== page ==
London and the banking moves ahead

BREXIT & ECONOMY

Dozens of banks in the City are asking for a license to operate from European capitals - The lack of the chapter on services in the agreement with Brussels is worrying and the lack of reciprocity weighs heavily. The effects of Brexit are beginning to be felt in the City of London. More and more banks are relocating offices and staff across the continent, to the benefit of European financial centers such as Frankfurt and Paris.

London and the banking moves ahead
CdT Archive

London and the banking moves ahead

CdT Archive

The German Ministry of Finance has just made it known that the Frankfurt market is growing beyond expected: 55 banks and financial operators have applied for a license to set up business in Germany and three business licenses have been granted to insurance companies.

Even more optimism in France, where the Central Bank governor said that Britain’s exit from the EU has already brought 2,500 jobs to Paris and 50 British institutions have transferred € 170 billion in assets. «We are expecting more transfers and we expect their numbers to increase this year» said François Villeroy de Galhau.

Bank of America, for example, has already moved 500 people to Paris to an office that will accommodate 1,500, JPMorgan is doing the same. In addition to Frankfurt and Paris, Dublin, Luxembourg, Amsterdam, Brussels and Milan are also working hard to attract the big names in finance, from Morgan Stanley to Goldman Sachs.

The reason for this mini-escape from the City is that services, which also account for 80% of British GDP, were the big ones excluded from the trade agreement signed on Christmas Eve between London and Brussels. Financial services have been completely neglected, despite the importance of a sector that is worth 132 billion pounds and brings 76 billion into Her Majesty’s tax coffers each year.

In view of Brexit, the sector had asked for «passporting», which would have allowed them to continue operating in the EU without the costs and procedures of having to open a branch in each country. It was not granted.

As Catherine McGuiness of the City of London Corporation bitterly pointed out, during the negotiations between the UK and the EU much more time and attention was devoted to the fisheries sector, which accounts for 0.1% of UK GDP, rather than financial services. which account for over 7%. «They took the City for granted, thinking it could do it on its own,« he said.

The result is that UK banks have already moved around £1.5 trillion of assets and thousands of jobs to EU capitals. What happens now?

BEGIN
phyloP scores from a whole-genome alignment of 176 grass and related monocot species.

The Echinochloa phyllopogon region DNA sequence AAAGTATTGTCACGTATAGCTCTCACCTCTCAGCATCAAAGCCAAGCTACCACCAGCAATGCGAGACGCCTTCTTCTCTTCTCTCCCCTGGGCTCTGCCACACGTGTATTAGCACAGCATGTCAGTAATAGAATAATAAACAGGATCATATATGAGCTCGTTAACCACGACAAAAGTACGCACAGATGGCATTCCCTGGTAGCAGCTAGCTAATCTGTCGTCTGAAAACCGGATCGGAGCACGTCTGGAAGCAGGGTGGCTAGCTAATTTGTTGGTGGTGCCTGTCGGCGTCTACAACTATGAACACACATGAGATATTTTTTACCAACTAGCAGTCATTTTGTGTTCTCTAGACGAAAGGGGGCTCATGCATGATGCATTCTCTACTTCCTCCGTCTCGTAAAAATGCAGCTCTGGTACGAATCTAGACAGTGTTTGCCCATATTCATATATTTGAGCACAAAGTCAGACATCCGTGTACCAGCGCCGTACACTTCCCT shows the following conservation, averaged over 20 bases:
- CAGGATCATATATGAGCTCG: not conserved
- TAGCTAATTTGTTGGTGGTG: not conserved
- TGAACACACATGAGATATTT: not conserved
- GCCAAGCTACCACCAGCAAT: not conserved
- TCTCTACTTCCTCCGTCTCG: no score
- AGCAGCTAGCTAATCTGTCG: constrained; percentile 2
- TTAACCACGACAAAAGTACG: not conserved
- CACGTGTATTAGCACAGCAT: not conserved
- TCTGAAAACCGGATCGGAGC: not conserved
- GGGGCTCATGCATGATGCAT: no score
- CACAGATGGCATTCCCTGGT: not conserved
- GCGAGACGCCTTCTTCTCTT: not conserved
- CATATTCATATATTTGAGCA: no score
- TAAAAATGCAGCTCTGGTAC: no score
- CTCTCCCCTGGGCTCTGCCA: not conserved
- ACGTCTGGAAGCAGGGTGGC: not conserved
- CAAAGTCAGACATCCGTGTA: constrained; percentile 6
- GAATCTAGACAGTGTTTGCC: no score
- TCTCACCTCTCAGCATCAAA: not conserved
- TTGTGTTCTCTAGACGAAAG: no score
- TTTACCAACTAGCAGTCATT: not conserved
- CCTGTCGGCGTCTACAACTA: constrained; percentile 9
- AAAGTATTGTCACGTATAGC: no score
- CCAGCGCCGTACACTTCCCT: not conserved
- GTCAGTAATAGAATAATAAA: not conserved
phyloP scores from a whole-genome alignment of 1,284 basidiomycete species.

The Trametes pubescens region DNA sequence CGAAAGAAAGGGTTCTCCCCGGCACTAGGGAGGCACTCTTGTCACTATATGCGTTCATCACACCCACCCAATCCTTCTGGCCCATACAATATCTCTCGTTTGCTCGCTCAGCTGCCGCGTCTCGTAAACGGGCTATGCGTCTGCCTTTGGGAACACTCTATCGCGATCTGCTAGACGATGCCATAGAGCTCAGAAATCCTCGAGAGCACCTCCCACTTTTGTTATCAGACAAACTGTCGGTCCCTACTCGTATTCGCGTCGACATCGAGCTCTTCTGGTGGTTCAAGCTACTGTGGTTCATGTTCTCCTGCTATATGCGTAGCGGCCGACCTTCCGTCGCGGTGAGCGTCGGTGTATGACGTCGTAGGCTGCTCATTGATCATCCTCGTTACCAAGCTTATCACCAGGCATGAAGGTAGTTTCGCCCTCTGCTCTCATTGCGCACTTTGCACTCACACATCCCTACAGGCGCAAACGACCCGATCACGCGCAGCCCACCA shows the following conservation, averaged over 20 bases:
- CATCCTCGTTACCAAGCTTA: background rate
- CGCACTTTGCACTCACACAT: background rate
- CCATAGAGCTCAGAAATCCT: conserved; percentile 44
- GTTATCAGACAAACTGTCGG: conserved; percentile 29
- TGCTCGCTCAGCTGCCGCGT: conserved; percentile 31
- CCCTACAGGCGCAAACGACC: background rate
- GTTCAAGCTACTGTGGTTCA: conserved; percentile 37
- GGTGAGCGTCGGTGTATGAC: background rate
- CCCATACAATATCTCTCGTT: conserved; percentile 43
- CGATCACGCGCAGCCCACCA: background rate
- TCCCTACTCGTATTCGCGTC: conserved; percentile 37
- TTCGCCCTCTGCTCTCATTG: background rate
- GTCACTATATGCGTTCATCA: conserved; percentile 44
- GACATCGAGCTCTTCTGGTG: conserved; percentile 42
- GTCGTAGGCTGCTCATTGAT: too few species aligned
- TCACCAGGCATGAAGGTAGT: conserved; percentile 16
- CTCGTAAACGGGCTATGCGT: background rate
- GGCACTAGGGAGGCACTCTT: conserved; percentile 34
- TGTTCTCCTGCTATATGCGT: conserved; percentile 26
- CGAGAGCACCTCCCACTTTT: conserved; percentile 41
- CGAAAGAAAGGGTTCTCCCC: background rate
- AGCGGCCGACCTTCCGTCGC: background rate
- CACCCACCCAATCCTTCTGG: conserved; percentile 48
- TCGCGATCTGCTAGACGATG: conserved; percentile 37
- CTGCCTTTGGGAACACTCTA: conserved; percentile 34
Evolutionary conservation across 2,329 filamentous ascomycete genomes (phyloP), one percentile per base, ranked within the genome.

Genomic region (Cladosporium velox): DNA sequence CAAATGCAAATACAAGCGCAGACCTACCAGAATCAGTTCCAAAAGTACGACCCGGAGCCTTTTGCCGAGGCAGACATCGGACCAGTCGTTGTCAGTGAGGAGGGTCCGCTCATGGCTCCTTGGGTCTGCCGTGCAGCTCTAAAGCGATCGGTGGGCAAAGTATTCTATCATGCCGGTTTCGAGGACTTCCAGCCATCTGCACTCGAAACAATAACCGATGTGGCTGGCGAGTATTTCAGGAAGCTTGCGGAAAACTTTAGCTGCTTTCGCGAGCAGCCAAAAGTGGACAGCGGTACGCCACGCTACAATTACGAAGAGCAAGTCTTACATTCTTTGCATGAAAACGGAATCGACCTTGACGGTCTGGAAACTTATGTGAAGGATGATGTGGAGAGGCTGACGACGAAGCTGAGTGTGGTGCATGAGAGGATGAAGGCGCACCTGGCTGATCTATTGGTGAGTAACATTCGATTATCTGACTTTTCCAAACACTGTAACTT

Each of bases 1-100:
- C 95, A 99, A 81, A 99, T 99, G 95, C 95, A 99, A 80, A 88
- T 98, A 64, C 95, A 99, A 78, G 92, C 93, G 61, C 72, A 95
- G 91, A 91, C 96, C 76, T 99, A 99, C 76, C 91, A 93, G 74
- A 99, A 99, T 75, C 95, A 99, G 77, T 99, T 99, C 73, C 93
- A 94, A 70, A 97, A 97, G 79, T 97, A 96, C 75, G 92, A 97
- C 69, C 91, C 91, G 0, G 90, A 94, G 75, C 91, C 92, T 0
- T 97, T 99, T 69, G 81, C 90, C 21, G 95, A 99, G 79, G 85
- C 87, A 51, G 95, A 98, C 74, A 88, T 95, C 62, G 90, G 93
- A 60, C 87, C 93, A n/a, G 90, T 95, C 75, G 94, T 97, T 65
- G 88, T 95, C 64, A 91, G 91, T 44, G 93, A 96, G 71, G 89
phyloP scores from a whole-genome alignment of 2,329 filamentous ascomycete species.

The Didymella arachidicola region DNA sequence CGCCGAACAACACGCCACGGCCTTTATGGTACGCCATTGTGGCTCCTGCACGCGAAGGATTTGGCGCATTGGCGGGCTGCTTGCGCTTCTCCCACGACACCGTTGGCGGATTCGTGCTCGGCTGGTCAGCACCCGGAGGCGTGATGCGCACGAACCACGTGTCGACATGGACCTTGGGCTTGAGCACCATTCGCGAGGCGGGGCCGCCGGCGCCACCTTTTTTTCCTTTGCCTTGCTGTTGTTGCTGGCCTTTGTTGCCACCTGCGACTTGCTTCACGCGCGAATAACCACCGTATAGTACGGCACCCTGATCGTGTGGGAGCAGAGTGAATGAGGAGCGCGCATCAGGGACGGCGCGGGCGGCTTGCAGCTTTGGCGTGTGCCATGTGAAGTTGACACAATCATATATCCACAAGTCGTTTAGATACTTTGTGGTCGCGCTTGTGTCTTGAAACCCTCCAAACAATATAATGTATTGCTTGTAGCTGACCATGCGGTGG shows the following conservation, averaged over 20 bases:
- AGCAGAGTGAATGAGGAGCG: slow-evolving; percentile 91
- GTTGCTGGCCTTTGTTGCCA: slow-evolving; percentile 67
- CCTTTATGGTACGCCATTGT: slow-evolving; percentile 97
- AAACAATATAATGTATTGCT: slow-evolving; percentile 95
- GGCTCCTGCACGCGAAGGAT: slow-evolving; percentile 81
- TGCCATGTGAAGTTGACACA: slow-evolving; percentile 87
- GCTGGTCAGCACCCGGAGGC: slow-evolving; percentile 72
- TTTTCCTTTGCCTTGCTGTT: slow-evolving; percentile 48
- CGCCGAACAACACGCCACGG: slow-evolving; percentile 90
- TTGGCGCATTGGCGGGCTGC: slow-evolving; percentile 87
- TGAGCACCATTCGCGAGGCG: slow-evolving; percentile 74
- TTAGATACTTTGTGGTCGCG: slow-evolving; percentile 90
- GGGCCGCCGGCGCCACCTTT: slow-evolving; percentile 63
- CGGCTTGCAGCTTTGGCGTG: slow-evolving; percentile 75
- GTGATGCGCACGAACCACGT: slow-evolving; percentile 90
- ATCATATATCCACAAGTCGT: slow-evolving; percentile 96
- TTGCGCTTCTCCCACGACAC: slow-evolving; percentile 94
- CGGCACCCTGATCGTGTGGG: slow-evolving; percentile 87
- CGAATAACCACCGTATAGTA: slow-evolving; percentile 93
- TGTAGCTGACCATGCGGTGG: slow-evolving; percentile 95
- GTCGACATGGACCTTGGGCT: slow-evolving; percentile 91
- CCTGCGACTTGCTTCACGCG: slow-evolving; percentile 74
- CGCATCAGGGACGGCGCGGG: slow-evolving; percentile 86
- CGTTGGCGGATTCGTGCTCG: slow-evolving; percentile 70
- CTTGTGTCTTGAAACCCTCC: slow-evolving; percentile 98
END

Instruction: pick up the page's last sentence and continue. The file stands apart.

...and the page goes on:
Now London is in a sense at the mercy of Brussels. It unilaterally allowed EU banks to operate in Britain, but the EU did not reciprocate. With the hope of «passporting» over, it is now up to the EU authorities to decide whether and when to grant at least regulatory equivalence, which would facilitate British banks’ access to the European market by establishing that the rules are indeed equivalent. They have six months to do it, and apparently they are in no hurry.

EU Commissioner for Financial Services Mairead McGuiness warned that it will take time for Brussels to establish the new rules, because first she wants to verify the intentions of London, which could initiate a deregulation and choose to become a «Singapore on the Thames». In fact, the EU has no incentive to do the City a favor.

«Jobs and investments will continue to leave the City for the EU due to Brexit» McGuinness said.

«This is just the beginning agrees Gianluca Minieri, number two in global trading to fund manager Amundi. - Brexit was a sensational own goal for the United Kingdom».

How does London see all of this? Minimize. Chancellor of the Exchequer Rishi Sunak has promised a «Big Bang 2», referring to the boom period of the financial sector in the 1980s.

The government underlines that the feared exodus from the City did not take place. So far fewer than 10,000 bankers have moved away from London, while a study by TheCityUK predicted a loss of 75,000 jobs.

The problem is that it will be a slow-moving Brexit. In the long years of negotiations between London and Brussels, many banks obtained licenses and rented offices in European cities, but waited to relocate staff until the agreement was signed. Now that Brexit is a reality, the exodus started in dribs and drabs could accelerate and, in a few years, reach the dreaded threshold of 75 thousand.

Nobody foresees the emptying of the City or Canary Wharf: London will remain a great international financial center. The risk is that you become a little less rich, less important and less attractive. Certainly less European.

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